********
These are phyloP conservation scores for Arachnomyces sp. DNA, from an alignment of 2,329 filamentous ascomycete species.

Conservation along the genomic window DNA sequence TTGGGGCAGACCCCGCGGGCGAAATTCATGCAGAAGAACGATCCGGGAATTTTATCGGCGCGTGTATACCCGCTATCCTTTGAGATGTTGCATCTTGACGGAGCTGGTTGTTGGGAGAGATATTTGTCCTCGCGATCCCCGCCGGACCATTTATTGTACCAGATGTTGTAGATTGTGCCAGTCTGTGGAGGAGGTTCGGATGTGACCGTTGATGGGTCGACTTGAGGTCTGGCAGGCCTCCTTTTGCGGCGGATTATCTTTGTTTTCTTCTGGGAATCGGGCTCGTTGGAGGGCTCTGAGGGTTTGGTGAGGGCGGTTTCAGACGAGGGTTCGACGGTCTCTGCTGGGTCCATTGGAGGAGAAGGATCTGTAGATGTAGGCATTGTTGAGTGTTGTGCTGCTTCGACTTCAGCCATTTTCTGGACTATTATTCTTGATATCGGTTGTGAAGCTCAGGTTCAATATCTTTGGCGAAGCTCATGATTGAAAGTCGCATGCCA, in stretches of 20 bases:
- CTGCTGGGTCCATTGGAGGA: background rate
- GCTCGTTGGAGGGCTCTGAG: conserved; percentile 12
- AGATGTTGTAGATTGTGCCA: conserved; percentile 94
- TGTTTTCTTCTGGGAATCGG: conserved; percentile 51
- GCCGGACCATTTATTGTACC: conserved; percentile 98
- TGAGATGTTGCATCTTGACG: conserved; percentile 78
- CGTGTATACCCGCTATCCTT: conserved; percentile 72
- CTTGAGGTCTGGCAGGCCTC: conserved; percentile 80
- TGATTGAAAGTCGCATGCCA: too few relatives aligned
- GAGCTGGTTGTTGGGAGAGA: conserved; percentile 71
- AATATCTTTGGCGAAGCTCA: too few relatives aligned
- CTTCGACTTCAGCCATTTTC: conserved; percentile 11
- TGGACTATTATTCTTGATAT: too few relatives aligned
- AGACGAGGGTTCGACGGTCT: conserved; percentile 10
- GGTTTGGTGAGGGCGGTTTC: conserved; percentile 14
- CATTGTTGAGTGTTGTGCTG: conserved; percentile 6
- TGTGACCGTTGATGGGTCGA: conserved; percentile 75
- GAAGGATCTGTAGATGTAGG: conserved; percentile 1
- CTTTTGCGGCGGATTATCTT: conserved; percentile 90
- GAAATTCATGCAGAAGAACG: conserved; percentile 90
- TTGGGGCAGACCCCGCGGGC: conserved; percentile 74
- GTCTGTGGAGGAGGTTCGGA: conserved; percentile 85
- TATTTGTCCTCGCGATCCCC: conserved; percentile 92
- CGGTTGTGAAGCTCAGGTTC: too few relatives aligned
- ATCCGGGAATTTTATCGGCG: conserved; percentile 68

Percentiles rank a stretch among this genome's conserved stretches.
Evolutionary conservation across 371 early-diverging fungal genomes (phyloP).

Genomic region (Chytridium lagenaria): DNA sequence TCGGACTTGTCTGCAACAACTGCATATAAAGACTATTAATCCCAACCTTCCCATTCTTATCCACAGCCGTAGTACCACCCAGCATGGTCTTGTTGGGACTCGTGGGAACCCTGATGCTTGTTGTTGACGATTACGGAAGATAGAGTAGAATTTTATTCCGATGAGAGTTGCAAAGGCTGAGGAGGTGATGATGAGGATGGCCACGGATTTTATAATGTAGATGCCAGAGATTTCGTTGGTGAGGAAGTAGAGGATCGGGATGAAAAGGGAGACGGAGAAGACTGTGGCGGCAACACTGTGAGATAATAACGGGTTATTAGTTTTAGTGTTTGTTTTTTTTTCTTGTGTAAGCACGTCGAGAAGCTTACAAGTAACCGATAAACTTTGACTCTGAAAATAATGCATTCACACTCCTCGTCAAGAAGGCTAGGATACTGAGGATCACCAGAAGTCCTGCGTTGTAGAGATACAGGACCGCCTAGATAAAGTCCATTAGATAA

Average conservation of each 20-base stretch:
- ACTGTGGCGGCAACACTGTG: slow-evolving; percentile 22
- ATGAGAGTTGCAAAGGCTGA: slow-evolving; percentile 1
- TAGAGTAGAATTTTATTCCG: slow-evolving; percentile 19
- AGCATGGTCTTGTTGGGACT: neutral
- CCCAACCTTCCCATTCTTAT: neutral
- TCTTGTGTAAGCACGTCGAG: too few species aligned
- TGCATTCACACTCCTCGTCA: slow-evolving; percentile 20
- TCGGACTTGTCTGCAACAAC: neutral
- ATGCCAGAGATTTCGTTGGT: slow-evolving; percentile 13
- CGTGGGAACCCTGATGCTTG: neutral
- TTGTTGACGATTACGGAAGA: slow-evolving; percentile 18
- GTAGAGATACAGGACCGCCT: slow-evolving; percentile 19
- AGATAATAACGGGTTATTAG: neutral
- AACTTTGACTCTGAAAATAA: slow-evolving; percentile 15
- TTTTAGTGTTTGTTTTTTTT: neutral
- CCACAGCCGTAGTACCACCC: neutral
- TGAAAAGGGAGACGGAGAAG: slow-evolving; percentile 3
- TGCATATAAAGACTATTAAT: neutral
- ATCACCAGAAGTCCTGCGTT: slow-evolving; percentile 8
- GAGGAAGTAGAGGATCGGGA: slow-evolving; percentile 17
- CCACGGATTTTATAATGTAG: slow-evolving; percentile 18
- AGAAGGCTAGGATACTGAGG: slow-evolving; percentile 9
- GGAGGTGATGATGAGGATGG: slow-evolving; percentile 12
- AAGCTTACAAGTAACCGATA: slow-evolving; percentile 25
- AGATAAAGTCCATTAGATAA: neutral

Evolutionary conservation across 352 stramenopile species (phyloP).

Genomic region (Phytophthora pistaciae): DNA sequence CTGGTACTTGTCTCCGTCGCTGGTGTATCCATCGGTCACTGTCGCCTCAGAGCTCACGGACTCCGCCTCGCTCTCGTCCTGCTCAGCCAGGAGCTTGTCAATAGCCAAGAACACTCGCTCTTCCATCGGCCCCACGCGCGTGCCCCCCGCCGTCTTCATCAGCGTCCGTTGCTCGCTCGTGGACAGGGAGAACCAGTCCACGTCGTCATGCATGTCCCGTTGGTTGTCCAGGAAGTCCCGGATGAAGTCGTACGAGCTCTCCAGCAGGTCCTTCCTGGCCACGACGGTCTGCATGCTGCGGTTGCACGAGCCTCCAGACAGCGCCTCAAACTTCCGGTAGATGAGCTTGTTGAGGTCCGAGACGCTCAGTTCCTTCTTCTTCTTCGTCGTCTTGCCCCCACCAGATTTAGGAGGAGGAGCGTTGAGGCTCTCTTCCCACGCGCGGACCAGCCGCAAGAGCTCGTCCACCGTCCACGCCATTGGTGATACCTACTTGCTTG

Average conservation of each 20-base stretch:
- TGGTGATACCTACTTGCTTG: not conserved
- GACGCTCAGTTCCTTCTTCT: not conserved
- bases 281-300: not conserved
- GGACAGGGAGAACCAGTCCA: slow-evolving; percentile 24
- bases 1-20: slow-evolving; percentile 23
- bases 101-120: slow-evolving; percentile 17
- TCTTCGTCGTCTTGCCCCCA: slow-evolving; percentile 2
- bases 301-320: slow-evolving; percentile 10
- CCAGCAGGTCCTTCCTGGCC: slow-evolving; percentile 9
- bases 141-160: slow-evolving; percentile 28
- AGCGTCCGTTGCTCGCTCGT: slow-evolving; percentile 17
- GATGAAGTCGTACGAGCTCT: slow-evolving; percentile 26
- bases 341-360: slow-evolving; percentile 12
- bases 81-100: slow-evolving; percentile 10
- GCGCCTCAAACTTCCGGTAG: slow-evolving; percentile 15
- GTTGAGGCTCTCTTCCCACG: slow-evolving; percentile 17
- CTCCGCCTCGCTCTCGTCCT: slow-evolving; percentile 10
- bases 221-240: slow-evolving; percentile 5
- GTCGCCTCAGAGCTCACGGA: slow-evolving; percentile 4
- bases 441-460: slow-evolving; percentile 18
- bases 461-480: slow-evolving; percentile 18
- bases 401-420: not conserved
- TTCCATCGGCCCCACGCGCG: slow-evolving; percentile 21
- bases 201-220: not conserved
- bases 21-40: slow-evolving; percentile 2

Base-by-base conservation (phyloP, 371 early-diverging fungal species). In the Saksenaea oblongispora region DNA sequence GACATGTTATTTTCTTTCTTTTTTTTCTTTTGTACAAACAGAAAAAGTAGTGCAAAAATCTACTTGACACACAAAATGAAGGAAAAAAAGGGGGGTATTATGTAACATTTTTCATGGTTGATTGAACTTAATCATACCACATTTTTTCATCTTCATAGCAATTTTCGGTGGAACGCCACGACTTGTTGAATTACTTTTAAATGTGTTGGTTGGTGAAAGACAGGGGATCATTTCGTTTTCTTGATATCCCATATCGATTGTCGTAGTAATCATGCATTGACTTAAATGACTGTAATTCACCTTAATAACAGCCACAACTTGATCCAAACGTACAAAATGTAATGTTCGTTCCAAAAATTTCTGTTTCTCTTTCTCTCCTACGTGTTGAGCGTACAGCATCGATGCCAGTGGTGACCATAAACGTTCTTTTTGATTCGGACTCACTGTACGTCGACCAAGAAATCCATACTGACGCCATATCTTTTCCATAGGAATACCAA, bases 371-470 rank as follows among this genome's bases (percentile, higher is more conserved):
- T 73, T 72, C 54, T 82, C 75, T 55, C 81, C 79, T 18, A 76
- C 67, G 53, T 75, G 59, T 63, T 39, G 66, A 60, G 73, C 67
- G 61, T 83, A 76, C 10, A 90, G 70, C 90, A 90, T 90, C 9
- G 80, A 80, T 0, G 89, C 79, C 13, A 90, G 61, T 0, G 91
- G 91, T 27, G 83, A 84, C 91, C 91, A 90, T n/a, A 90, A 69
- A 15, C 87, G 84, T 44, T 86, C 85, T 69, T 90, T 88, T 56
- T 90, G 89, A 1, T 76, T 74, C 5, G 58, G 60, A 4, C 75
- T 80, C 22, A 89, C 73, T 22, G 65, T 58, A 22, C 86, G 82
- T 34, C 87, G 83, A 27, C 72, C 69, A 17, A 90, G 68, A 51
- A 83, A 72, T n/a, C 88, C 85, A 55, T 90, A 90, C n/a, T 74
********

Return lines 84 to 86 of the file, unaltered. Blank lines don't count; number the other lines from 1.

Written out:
- bases 21-40: slow-evolving; percentile 2

Base-by-base conservation (phyloP, 371 early-diverging fungal species). In the Saksenaea oblongispora region DNA sequence GACATGTTATTTTCTTTCTTTTTTTTCTTTTGTACAAACAGAAAAAGTAGTGCAAAAATCTACTTGACACACAAAATGAAGGAAAAAAAGGGGGGTATTATGTAACATTTTTCATGGTTGATTGAACTTAATCATACCACATTTTTTCATCTTCATAGCAATTTTCGGTGGAACGCCACGACTTGTTGAATTACTTTTAAATGTGTTGGTTGGTGAAAGACAGGGGATCATTTCGTTTTCTTGATATCCCATATCGATTGTCGTAGTAATCATGCATTGACTTAAATGACTGTAATTCACCTTAATAACAGCCACAACTTGATCCAAACGTACAAAATGTAATGTTCGTTCCAAAAATTTCTGTTTCTCTTTCTCTCCTACGTGTTGAGCGTACAGCATCGATGCCAGTGGTGACCATAAACGTTCTTTTTGATTCGGACTCACTGTACGTCGACCAAGAAATCCATACTGACGCCATATCTTTTCCATAGGAATACCAA, bases 371-470 rank as follows among this genome's bases (percentile, higher is more conserved):
- T 73, T 72, C 54, T 82, C 75, T 55, C 81, C 79, T 18, A 76